Recalled Hafeez aims for T20 World Cup before retiring

Pakistan cricket captain Mohammad Hafeez celebrates the dismissal of Australian cricketer David Warner (unseen) during the ICC Twenty20 Cricket World Cup's Super Eight match between Australia and Pakistan at the R. Premadasa International Cricket Stadium in Colombo on October 2, 2012. (AFP)
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Updated 17 January 2020

Recalled Hafeez aims for T20 World Cup before retiring

  • 39-year-old allrounder believed he could groom youngsters in the team
  • Hafeez will be playing only as a batsman

ISLAMABAD: Pakistan all-rounder Mohammad Hafeez regards the home series against Bangladesh next week as an audition for the Twenty20 World Cup squad before he exits international cricket.
Hafeez was recalled for the three T20s in Lahore starting next Friday after playing his last T20 in 2018 against New Zealand. He was named man of that series but the selectors ignored him last year during which No. 1-ranked Pakistan lost eight of its nine completed T20s.
“My personal plan is that I should play for Pakistan on the basis of fitness and performance,” Hafeez said on Friday. “I want to play the World Twenty20 and then I want to make an exit from international cricket.”
The T20 World Cup is in October in Australia.
The 39-year-old allrounder expected his recall and believed he could groom youngsters in the team.
“Well, (selection was) not a surprise to me to be honest because I’m always available for the team,” he said. “There are more youngsters than seniors (in the team) so it will be great for us to share the experience with them and let them express themselves in a way so they can perform and do well for a long period of time.”
Hafeez will be playing only as a batsman against Bangladesh after his bowling action in August in England was reported and he was suspended from bowling in England last week. Hafeez said he will miss bowling his offspin, which has earned him 54 wickets in 89 T20s for Pakistan.
“I’m ready to retest again and I am waiting for it,” Hafeez said. “Hopefully it will be done soon.”
Hafeez has also played 55 tests and 218 one-day internationals since 2003.


Mercedes F1 team helps to develop breathing aid in pandemic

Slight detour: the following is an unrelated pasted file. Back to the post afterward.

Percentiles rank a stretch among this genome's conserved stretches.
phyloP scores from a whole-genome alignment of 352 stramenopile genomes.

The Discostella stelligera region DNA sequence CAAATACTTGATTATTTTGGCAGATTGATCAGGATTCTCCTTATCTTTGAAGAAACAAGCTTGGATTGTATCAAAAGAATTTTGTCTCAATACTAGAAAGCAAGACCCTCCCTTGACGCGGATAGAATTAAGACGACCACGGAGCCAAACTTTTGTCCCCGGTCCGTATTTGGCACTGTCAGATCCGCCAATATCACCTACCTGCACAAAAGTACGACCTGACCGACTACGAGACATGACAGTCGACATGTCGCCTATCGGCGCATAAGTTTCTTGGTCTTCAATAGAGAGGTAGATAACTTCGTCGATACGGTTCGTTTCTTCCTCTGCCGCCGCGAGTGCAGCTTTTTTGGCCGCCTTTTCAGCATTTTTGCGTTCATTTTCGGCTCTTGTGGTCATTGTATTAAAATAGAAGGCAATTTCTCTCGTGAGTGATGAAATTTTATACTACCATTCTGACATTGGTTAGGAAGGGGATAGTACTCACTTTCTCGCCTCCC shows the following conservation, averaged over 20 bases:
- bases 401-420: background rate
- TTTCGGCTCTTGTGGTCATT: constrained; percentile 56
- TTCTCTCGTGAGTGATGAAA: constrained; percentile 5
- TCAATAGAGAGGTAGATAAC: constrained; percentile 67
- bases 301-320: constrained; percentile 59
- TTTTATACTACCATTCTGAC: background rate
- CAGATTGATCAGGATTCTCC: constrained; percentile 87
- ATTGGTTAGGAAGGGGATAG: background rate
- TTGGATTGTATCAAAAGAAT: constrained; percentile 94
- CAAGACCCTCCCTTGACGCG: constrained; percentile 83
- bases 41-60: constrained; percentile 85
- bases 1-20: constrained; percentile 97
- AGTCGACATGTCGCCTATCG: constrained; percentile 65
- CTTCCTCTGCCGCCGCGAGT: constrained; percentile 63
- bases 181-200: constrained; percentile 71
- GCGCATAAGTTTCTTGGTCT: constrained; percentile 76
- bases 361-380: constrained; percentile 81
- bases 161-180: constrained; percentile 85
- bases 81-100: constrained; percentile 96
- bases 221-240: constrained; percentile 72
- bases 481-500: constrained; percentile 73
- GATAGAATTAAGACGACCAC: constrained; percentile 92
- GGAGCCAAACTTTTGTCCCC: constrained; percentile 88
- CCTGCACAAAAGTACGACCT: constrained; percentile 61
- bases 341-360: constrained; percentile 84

Updated 30 March 2020

Mercedes F1 team helps to develop breathing aid in pandemic

  • New breathing aid similar to those used in Italy, China to fight coronavirus symptoms
  • Lack of ventilators a major concern as coronavirus cases increase

LONDON: Formula One team Mercedes has helped to develop a breathing aid that could keep coronavirus patients out of intensive care and ease some pressure on Britain’s strained health service.
As part of a combined effort involving seven Britain-based teams, Mercedes worked with engineers at the University College London and clinicians at University College London Hospital to adapt and improve a device that bridges the gap between an oxygen mask and the need for full ventilation.
The device, known as continuous positive airway pressure, has been used extensively in hospitals in Italy and China to deliver oxygen to the lungs of coronavirus patients during the pandemic.
UCL said the adapted devices have been recommended for use in Britain and that 100 of them are being sent to its hospital for clinical trials. There is the potential for quick roll-out by Mercedes to hospitals across the country.
Tim Baker, a professor from UCL’s department of mechanical engineering, said clinicians called on the “capability of Formula One” to reduce a process “that could take years down to a matter of days,” with the adapted device taking less than 100 hours to develop from an initial meeting.
“We have been proud to put our resources at the service of UCL,” said Andy Cowell, managing director of Mercedes, “to deliver the CPAP project to the highest standards and in the fastest possible time frame.”
The technology arms of six other teams — Red Bull, Haas, McLaren, Renault, Williams and Racing Point — contributed to the developing of the CPAP devices, as part of what F1 has labeled “Project Pitlane.”
The teams say they will continue to pool their resources and “support in other areas requiring rapid, innovative technology responses to the unique challenges posed” by the pandemic.
The CPAP machines work by pushing a mix of oxygen and air into the mouth and nose at a continuous rate, helping to increase the amount of oxygen entering the lungs. They are used routinely by Britain’s National Health Service but are in short supply currently.
There have been almost 20,000 confirmed cases of COVID-19 in Britain, with more than 1,200 deaths.
For most people, the new virus causes mild or moderate symptoms, such as fever and cough that clear up in two to three weeks. For some, especially older adults and people with existing health problems, it can cause more severe illness, including pneumonia and death.
The F1 season has yet to start, with the first eight races of the schedule having been postponed or canceled. It means there will be no racing until the middle of June at the earliest.
Mercedes is the leading team in F1, with defending champion Lewis Hamilton as its top driver.